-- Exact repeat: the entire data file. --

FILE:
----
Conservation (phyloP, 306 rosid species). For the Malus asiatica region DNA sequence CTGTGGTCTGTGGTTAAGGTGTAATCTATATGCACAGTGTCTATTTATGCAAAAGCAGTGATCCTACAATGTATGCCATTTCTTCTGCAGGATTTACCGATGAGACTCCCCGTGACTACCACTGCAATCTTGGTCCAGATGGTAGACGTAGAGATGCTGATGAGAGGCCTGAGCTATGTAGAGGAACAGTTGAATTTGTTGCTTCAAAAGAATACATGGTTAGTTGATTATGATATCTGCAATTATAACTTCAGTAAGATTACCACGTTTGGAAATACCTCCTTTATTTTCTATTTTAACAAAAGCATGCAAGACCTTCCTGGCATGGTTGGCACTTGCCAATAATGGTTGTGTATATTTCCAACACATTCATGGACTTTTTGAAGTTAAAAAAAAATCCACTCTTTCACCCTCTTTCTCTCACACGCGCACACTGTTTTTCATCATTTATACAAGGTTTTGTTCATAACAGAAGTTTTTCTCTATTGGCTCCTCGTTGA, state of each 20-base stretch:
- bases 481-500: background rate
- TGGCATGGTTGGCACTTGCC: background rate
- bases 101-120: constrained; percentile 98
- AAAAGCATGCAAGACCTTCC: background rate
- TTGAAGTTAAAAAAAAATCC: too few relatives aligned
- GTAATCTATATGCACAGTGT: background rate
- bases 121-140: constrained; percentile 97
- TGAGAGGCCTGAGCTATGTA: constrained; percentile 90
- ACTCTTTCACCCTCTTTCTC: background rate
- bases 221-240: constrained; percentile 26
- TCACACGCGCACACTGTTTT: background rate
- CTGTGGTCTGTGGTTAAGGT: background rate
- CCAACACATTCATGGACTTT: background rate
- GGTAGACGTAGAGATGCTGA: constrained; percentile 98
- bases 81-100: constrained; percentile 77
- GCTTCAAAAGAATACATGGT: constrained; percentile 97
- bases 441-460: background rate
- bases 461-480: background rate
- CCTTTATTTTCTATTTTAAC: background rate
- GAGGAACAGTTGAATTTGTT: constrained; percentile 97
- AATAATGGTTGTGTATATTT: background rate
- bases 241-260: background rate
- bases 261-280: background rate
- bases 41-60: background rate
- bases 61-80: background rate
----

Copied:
Conservation (phyloP, 306 rosid species). For the Malus asiatica region DNA sequence CTGTGGTCTGTGGTTAAGGTGTAATCTATATGCACAGTGTCTATTTATGCAAAAGCAGTGATCCTACAATGTATGCCATTTCTTCTGCAGGATTTACCGATGAGACTCCCCGTGACTACCACTGCAATCTTGGTCCAGATGGTAGACGTAGAGATGCTGATGAGAGGCCTGAGCTATGTAGAGGAACAGTTGAATTTGTTGCTTCAAAAGAATACATGGTTAGTTGATTATGATATCTGCAATTATAACTTCAGTAAGATTACCACGTTTGGAAATACCTCCTTTATTTTCTATTTTAACAAAAGCATGCAAGACCTTCCTGGCATGGTTGGCACTTGCCAATAATGGTTGTGTATATTTCCAACACATTCATGGACTTTTTGAAGTTAAAAAAAAATCCACTCTTTCACCCTCTTTCTCTCACACGCGCACACTGTTTTTCATCATTTATACAAGGTTTTGTTCATAACAGAAGTTTTTCTCTATTGGCTCCTCGTTGA, state of each 20-base stretch:
- bases 481-500: background rate
- TGGCATGGTTGGCACTTGCC: background rate
- bases 101-120: constrained; percentile 98
- AAAAGCATGCAAGACCTTCC: background rate
- TTGAAGTTAAAAAAAAATCC: too few relatives aligned
- GTAATCTATATGCACAGTGT: background rate
- bases 121-140: constrained; percentile 97
- TGAGAGGCCTGAGCTATGTA: constrained; percentile 90
- ACTCTTTCACCCTCTTTCTC: background rate
- bases 221-240: constrained; percentile 26
- TCACACGCGCACACTGTTTT: background rate
- CTGTGGTCTGTGGTTAAGGT: background rate
- CCAACACATTCATGGACTTT: background rate
- GGTAGACGTAGAGATGCTGA: constrained; percentile 98
- bases 81-100: constrained; percentile 77
- GCTTCAAAAGAATACATGGT: constrained; percentile 97
- bases 441-460: background rate
- bases 461-480: background rate
- CCTTTATTTTCTATTTTAAC: background rate
- GAGGAACAGTTGAATTTGTT: constrained; percentile 97
- AATAATGGTTGTGTATATTT: background rate
- bases 241-260: background rate
- bases 261-280: background rate
- bases 41-60: background rate
- bases 61-80: background rate